“Hello, my name is … and I am a medical student.”
“Hola, mi nombre es … y soy un estudiante de medicina.”
These are the usual first utterances from my mouth when I walk into a room to greet a patient. Normally, these words are met with a response, whether it be a smile, a few words or a simple address. However, this time, it felt like it hit a wall, reverberating back to me, with the silence and lack of acknowledgement resonating in my ears. The patient had her head down, playing a game on her phone — a virtual interaction taking precedence over the real, actual person in front of her. As I sit down and work towards putting together another phrase, my brain signaling to my tongue and my lips to produce sound, the patient looks at me. She tilts her head. Her eyes are yelling at me with annoyance and bother, but her mouth tells a different tale — an uncoordinated dance between her wants and her actions. She greets me. I proceed to ensure her comfort with me being there by asking her questions, in order to “work together” to hopefully find a solution to the reason she is here. I do this even if she would have preferred me not be there taking in the same breath as her, inhaling the stench of Clorox used to clean the exam table before her.
Though she agrees, the wall from our initial recognition of one another remains strong and thick, still serving as a barrier for my words to reach her — for my words to matter to her. However, I remain optimistic, still determined to accomplish my goal. I began asking her questions to better understand the reasons surrounding her visit, like “When did this start?”, “Have you ever had anything like this before?”, “What else did you experience with this?” With each question, I found more details than I intended — ones not within my exchange with her, but rather, ones from inside her own internal dialogue. “It happened yesterday while I was working … These past few months have not been great … I have never had anything like this in the past, but who knows, maybe this is what I should expect … I vomited one time and I have had stomach pain since. I am not sure when this pain will go away.” Here, I am struck by my own thoughts surrounding that conversation with her — my thoughts, which appear more demanding to her than my cadence, my tone, me.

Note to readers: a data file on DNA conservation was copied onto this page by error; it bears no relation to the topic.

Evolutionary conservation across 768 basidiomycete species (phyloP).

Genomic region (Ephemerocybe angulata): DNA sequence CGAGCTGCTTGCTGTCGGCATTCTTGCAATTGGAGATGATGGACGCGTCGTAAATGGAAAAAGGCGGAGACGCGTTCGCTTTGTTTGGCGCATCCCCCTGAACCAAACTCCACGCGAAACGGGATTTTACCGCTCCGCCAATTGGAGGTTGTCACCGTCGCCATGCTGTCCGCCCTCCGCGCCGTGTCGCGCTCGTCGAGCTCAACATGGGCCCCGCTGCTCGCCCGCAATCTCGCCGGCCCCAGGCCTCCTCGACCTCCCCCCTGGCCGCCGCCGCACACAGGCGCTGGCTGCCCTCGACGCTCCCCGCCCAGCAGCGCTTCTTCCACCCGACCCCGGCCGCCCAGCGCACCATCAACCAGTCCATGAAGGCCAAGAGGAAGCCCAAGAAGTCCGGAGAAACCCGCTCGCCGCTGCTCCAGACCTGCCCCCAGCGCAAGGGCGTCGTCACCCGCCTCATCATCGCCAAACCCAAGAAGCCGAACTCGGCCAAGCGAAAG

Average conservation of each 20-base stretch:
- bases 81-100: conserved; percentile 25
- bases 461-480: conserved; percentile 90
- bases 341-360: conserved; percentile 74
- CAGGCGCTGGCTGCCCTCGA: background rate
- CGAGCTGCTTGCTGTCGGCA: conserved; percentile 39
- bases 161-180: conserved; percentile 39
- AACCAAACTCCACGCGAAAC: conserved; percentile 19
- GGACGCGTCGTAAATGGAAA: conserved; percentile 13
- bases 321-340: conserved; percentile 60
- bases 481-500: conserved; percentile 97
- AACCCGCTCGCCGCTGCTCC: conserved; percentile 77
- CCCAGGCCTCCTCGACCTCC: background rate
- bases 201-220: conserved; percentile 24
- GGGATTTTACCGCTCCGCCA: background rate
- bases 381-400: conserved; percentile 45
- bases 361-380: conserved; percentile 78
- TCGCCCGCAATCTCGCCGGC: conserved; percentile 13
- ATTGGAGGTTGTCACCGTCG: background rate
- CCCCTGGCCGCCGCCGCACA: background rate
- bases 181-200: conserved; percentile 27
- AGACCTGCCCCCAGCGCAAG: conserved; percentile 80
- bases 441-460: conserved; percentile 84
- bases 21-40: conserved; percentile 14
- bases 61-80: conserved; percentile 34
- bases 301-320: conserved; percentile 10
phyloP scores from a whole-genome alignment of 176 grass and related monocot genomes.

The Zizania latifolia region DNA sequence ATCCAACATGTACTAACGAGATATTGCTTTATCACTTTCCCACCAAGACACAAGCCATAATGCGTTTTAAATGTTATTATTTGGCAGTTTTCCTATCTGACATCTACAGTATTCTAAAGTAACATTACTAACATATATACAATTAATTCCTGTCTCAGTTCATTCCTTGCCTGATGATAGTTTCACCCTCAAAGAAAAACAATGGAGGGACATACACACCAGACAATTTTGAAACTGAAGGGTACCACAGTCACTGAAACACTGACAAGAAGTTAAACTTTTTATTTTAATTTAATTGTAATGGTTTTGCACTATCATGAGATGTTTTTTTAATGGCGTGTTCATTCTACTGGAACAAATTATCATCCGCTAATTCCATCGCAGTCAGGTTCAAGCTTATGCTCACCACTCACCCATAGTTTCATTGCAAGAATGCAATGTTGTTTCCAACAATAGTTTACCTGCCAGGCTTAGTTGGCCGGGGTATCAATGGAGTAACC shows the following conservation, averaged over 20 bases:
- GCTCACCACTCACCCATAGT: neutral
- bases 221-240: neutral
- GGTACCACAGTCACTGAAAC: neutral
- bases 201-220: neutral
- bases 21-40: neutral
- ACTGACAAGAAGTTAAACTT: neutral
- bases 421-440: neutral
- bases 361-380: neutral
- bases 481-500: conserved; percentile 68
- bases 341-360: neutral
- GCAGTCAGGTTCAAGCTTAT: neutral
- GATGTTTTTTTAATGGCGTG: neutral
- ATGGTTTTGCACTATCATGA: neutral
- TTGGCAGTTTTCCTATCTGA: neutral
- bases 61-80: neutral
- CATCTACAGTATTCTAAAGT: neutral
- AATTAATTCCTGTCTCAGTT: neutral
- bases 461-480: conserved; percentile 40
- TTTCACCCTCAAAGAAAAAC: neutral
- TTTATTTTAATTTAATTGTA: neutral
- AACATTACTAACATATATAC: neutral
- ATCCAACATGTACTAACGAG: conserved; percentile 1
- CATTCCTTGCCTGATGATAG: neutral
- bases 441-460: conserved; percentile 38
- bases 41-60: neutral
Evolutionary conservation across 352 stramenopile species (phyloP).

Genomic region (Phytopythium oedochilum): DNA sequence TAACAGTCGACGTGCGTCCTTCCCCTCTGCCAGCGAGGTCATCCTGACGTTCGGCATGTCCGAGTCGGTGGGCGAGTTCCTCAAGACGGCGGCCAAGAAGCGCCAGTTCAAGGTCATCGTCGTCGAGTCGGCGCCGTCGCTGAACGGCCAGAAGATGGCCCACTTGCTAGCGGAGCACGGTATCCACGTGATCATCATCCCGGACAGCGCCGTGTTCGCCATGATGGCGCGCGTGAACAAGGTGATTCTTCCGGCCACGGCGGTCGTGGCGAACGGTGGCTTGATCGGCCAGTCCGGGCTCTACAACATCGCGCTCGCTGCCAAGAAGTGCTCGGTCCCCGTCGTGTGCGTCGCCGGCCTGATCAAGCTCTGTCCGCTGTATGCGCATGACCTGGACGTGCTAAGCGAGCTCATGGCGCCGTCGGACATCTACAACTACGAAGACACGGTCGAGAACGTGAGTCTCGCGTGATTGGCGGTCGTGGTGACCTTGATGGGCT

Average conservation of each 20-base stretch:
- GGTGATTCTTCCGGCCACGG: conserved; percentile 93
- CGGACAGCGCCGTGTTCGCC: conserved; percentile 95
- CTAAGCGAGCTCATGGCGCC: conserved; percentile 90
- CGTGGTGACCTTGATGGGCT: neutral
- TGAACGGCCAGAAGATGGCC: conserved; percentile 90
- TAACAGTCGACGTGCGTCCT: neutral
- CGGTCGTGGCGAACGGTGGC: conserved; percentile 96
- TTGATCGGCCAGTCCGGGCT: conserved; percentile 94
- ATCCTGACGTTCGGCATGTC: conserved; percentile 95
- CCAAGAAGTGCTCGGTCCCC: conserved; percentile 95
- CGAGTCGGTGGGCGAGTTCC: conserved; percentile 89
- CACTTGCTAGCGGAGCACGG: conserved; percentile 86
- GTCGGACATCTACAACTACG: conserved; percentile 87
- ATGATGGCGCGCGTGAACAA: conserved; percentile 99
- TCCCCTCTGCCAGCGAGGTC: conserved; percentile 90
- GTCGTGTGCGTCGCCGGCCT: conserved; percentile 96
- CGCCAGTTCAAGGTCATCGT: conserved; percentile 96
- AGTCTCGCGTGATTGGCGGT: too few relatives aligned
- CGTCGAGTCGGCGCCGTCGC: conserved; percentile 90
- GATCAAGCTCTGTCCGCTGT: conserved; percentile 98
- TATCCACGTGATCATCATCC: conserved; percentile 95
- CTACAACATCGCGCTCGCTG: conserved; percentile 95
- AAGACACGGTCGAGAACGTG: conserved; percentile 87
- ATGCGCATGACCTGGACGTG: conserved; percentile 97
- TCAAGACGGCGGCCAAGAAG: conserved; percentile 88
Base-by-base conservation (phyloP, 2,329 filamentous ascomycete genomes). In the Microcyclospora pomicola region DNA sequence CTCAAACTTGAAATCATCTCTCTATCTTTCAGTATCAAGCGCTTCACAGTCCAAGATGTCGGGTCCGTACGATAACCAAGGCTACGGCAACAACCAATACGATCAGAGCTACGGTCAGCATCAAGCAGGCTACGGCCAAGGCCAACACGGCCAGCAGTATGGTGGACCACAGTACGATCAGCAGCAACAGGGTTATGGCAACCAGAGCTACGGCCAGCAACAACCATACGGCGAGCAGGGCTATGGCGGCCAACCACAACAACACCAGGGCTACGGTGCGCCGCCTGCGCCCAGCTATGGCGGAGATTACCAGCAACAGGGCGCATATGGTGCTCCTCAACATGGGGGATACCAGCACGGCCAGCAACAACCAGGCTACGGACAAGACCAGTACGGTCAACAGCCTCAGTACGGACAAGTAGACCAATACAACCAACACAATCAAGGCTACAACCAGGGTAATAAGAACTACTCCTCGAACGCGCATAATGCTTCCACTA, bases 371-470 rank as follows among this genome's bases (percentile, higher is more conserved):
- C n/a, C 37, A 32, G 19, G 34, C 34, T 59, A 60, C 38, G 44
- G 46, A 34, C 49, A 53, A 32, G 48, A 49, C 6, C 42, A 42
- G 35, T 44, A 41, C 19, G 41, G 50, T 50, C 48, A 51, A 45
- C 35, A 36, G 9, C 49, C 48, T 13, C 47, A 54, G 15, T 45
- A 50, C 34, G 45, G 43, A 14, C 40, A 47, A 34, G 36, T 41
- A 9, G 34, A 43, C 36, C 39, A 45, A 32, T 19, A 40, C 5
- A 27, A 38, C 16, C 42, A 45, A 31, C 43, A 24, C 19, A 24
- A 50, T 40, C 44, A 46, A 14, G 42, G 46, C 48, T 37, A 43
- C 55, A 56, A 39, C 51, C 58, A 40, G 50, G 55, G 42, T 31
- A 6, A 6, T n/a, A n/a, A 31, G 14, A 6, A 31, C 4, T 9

As I continue with my questioning, she stops me and asks me about my last name. I tell her about my family. She asks me if I can speak Spanish, to which I regrettably deny, stating I can understand it well, but my ability to communicate in my mother tongue is lacking. Her eyes catch my sight, this time not projecting annoyance, but now disappointment, with her head shaking and her uttering, “That is an absolute shame. You should know how to speak Spanish. You are Hispanic and do not know Spanish? What a shame.” From then on, that wall that stood between us widened, with another one fresh from construction in front of it. What was already an encounter met with resistance and convoluted conversation turned into one of a lack of respect and regard for me, both as a medical student and as part of the Hispanic community.